National Arbor Day, a day set aside to celebrate trees, is traditionally marked by tree giveaways and tree planting events. This year, the need for social distancing requires creative solutions -- which the Canal Forest Restoration Project at SUNY Oswego’s Rice Creek Field Station is providing via a free online webinar conference on Friday, April 24.

The webinar conference will highlight different perspectives on trees and forests. These perspectives include science, art, conservation, sustainability, human health and practical tree growing advice. Presenters come from as close as the city of Oswego and as far away as Arizona. 

This conference is offered as part of Earth Week at SUNY Oswego, hosted by the campus Sustainability Office. Wednesday, April 22, two days before the conference, marks the 50th anniversary of Earth Day.

Participants can join one or more webinars, hosted live on the Canal Forest Restoration Project’s YouTube channel. A link to the channel is available on Rice Creek’s homepage ( and will be posted to social media (such as @OzRiceCreek on Instagram). Recordings will be posted to the project’s YouTube channel immediately after each live session for those unable to join the live event.

The webinar lineup for the National Arbor Day conference includes:

  • 9 a.m.: Arbor Day kids program. Canal Forest Restoration Project interns and SUNY Oswego students Delaney Krasner and Piper Warren share fun STEM activities that kids can do at home.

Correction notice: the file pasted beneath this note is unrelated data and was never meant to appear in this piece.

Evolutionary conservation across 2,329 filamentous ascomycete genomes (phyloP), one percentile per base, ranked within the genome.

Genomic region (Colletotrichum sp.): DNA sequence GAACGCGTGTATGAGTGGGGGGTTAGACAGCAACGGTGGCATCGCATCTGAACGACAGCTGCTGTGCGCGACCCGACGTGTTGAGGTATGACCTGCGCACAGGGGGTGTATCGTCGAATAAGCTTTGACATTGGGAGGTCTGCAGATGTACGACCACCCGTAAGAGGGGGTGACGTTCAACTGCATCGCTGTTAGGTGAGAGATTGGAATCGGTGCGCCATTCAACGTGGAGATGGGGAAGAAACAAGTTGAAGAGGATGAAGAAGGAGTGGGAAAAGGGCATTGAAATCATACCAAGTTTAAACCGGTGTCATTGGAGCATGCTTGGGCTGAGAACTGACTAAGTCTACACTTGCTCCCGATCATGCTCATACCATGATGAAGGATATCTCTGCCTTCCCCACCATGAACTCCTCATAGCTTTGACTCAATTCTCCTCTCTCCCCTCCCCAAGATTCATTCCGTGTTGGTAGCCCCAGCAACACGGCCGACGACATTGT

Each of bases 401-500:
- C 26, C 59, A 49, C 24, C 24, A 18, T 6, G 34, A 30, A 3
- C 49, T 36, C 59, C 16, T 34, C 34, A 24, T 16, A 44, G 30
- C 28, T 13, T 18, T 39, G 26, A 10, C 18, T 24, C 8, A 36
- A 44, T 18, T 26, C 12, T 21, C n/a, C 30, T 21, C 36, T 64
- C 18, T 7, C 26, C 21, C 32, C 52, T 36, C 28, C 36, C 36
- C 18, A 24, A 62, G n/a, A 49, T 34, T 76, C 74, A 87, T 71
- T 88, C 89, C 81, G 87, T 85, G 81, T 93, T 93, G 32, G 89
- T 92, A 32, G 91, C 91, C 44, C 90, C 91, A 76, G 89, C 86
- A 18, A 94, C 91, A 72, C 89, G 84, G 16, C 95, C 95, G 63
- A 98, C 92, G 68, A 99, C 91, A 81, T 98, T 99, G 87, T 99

• 10 a.m.: Inaudible, invisible: The hidden language of trees. Graphic design student Cooper Uliano shares the secret, mysterious music of tree rings.
  • 11 a.m.: Trees and life: Touching on Forest Therapy and how trees can get us through difficult times. Wendy Perrone, a certified forest therapy guide, discusses the healing power of trees for mental and physical well-being.
  • Noon: The American Chestnut Research and Restoration Project at ESF. Hear from three members of the American Chestnut Project at SUNY College of Environmental Science and Forestry working to bring a blight-resistant American chestnut back to the forests of North America. Presenters include Andrew Newhouse, Linda McGuigan and Allison Oakes. 
  • 1 p.m.: The Canal Forest Restoration Project at SUNY Oswego’s Rice Creek Field Station. An introduction to the Canal Forest Restoration Project, the history and ecology of the focal species, and how everybody can help trees and forests. 
  • 3 p.m.: How to grow trees from seeds. Tips and tricks from Steven Frost and Kristen Haynes. Frost will also share how he turned his passion for growing trees into an annual community tree giveaway at the South Seneca School District.
  • 4 p.m.: An old white oak. How might one know? This presentation on tree ring science and one dendrologist’s link to the Canal Forest Restoration Project will be presented by Rick Churchill.

SUNY Oswego’s Rice Creek Field Station is dedicated to being a living laboratory for the advancement of knowledge through ecological research, education, and stewardship of the natural world. In 2019, Rice Creek partnered with the Canal Forest Restoration Project to grow and distribute native trees that were heavily logged to support New York’s canal industry, including white oak, swamp white oak and white pine, restoring these trees to the region.

Additional details about the webinar, the Canal Forest Restoration Project and how to support the project can be found on Rice Creek Field Station’s website,